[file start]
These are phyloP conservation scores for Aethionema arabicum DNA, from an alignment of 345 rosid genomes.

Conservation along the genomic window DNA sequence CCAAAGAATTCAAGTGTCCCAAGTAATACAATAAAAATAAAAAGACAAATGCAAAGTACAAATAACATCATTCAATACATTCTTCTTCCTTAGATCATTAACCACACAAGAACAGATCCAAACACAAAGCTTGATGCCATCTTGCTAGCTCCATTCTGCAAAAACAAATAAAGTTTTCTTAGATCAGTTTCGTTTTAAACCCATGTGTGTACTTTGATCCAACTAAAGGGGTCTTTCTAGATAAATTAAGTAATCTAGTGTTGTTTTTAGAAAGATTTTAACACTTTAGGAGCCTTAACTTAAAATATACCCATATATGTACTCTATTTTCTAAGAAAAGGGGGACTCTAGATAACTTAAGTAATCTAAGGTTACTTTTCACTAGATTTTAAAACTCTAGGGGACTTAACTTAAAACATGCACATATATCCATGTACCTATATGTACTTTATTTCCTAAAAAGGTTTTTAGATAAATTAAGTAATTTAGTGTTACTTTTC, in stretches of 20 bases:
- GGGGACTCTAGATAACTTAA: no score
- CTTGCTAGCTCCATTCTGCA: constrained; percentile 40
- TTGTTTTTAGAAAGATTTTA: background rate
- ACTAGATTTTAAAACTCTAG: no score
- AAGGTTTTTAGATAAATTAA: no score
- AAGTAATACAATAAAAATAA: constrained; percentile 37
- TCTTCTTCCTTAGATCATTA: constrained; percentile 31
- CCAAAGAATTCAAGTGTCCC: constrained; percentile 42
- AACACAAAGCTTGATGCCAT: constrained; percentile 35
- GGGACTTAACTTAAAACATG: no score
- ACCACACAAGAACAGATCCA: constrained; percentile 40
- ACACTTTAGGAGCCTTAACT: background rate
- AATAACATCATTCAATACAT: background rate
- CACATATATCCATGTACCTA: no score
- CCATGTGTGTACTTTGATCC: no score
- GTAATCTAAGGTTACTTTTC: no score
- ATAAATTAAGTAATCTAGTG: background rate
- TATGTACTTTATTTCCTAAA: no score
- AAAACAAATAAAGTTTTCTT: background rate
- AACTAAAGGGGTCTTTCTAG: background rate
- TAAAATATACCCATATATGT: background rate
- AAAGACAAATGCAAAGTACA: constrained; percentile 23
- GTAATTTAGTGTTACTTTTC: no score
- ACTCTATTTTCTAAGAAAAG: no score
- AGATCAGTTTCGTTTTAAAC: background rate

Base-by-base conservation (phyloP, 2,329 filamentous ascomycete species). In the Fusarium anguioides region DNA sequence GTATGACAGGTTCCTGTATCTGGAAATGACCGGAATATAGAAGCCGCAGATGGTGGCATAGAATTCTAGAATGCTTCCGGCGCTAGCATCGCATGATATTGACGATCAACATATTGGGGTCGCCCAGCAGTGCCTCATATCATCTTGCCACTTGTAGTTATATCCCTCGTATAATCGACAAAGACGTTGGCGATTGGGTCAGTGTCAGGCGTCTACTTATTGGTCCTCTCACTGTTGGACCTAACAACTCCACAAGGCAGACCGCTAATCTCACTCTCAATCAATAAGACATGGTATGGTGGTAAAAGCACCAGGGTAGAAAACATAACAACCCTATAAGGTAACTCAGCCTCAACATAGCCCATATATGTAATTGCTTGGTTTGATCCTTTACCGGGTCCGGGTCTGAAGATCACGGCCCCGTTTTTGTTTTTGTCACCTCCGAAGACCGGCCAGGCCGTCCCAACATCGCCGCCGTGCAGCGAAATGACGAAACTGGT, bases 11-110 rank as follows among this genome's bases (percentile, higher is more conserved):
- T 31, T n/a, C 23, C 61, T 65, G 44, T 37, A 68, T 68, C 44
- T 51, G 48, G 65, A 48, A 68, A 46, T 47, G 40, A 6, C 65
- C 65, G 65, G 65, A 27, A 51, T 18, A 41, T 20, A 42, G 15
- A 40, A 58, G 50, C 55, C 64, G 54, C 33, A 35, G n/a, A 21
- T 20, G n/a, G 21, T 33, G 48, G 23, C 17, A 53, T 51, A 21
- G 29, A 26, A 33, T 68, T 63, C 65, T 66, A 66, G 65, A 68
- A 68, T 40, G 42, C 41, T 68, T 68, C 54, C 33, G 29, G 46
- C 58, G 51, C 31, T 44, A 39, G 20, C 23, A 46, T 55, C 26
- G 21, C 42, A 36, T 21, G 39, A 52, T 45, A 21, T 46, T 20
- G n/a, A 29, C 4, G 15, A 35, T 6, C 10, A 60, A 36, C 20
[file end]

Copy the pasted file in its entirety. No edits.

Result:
These are phyloP conservation scores for Aethionema arabicum DNA, from an alignment of 345 rosid genomes.

Conservation along the genomic window DNA sequence CCAAAGAATTCAAGTGTCCCAAGTAATACAATAAAAATAAAAAGACAAATGCAAAGTACAAATAACATCATTCAATACATTCTTCTTCCTTAGATCATTAACCACACAAGAACAGATCCAAACACAAAGCTTGATGCCATCTTGCTAGCTCCATTCTGCAAAAACAAATAAAGTTTTCTTAGATCAGTTTCGTTTTAAACCCATGTGTGTACTTTGATCCAACTAAAGGGGTCTTTCTAGATAAATTAAGTAATCTAGTGTTGTTTTTAGAAAGATTTTAACACTTTAGGAGCCTTAACTTAAAATATACCCATATATGTACTCTATTTTCTAAGAAAAGGGGGACTCTAGATAACTTAAGTAATCTAAGGTTACTTTTCACTAGATTTTAAAACTCTAGGGGACTTAACTTAAAACATGCACATATATCCATGTACCTATATGTACTTTATTTCCTAAAAAGGTTTTTAGATAAATTAAGTAATTTAGTGTTACTTTTC, in stretches of 20 bases:
- GGGGACTCTAGATAACTTAA: no score
- CTTGCTAGCTCCATTCTGCA: constrained; percentile 40
- TTGTTTTTAGAAAGATTTTA: background rate
- ACTAGATTTTAAAACTCTAG: no score
- AAGGTTTTTAGATAAATTAA: no score
- AAGTAATACAATAAAAATAA: constrained; percentile 37
- TCTTCTTCCTTAGATCATTA: constrained; percentile 31
- CCAAAGAATTCAAGTGTCCC: constrained; percentile 42
- AACACAAAGCTTGATGCCAT: constrained; percentile 35
- GGGACTTAACTTAAAACATG: no score
- ACCACACAAGAACAGATCCA: constrained; percentile 40
- ACACTTTAGGAGCCTTAACT: background rate
- AATAACATCATTCAATACAT: background rate
- CACATATATCCATGTACCTA: no score
- CCATGTGTGTACTTTGATCC: no score
- GTAATCTAAGGTTACTTTTC: no score
- ATAAATTAAGTAATCTAGTG: background rate
- TATGTACTTTATTTCCTAAA: no score
- AAAACAAATAAAGTTTTCTT: background rate
- AACTAAAGGGGTCTTTCTAG: background rate
- TAAAATATACCCATATATGT: background rate
- AAAGACAAATGCAAAGTACA: constrained; percentile 23
- GTAATTTAGTGTTACTTTTC: no score
- ACTCTATTTTCTAAGAAAAG: no score
- AGATCAGTTTCGTTTTAAAC: background rate

Base-by-base conservation (phyloP, 2,329 filamentous ascomycete species). In the Fusarium anguioides region DNA sequence GTATGACAGGTTCCTGTATCTGGAAATGACCGGAATATAGAAGCCGCAGATGGTGGCATAGAATTCTAGAATGCTTCCGGCGCTAGCATCGCATGATATTGACGATCAACATATTGGGGTCGCCCAGCAGTGCCTCATATCATCTTGCCACTTGTAGTTATATCCCTCGTATAATCGACAAAGACGTTGGCGATTGGGTCAGTGTCAGGCGTCTACTTATTGGTCCTCTCACTGTTGGACCTAACAACTCCACAAGGCAGACCGCTAATCTCACTCTCAATCAATAAGACATGGTATGGTGGTAAAAGCACCAGGGTAGAAAACATAACAACCCTATAAGGTAACTCAGCCTCAACATAGCCCATATATGTAATTGCTTGGTTTGATCCTTTACCGGGTCCGGGTCTGAAGATCACGGCCCCGTTTTTGTTTTTGTCACCTCCGAAGACCGGCCAGGCCGTCCCAACATCGCCGCCGTGCAGCGAAATGACGAAACTGGT, bases 11-110 rank as follows among this genome's bases (percentile, higher is more conserved):
- T 31, T n/a, C 23, C 61, T 65, G 44, T 37, A 68, T 68, C 44
- T 51, G 48, G 65, A 48, A 68, A 46, T 47, G 40, A 6, C 65
- C 65, G 65, G 65, A 27, A 51, T 18, A 41, T 20, A 42, G 15
- A 40, A 58, G 50, C 55, C 64, G 54, C 33, A 35, G n/a, A 21
- T 20, G n/a, G 21, T 33, G 48, G 23, C 17, A 53, T 51, A 21
- G 29, A 26, A 33, T 68, T 63, C 65, T 66, A 66, G 65, A 68
- A 68, T 40, G 42, C 41, T 68, T 68, C 54, C 33, G 29, G 46
- C 58, G 51, C 31, T 44, A 39, G 20, C 23, A 46, T 55, C 26
- G 21, C 42, A 36, T 21, G 39, A 52, T 45, A 21, T 46, T 20
- G n/a, A 29, C 4, G 15, A 35, T 6, C 10, A 60, A 36, C 20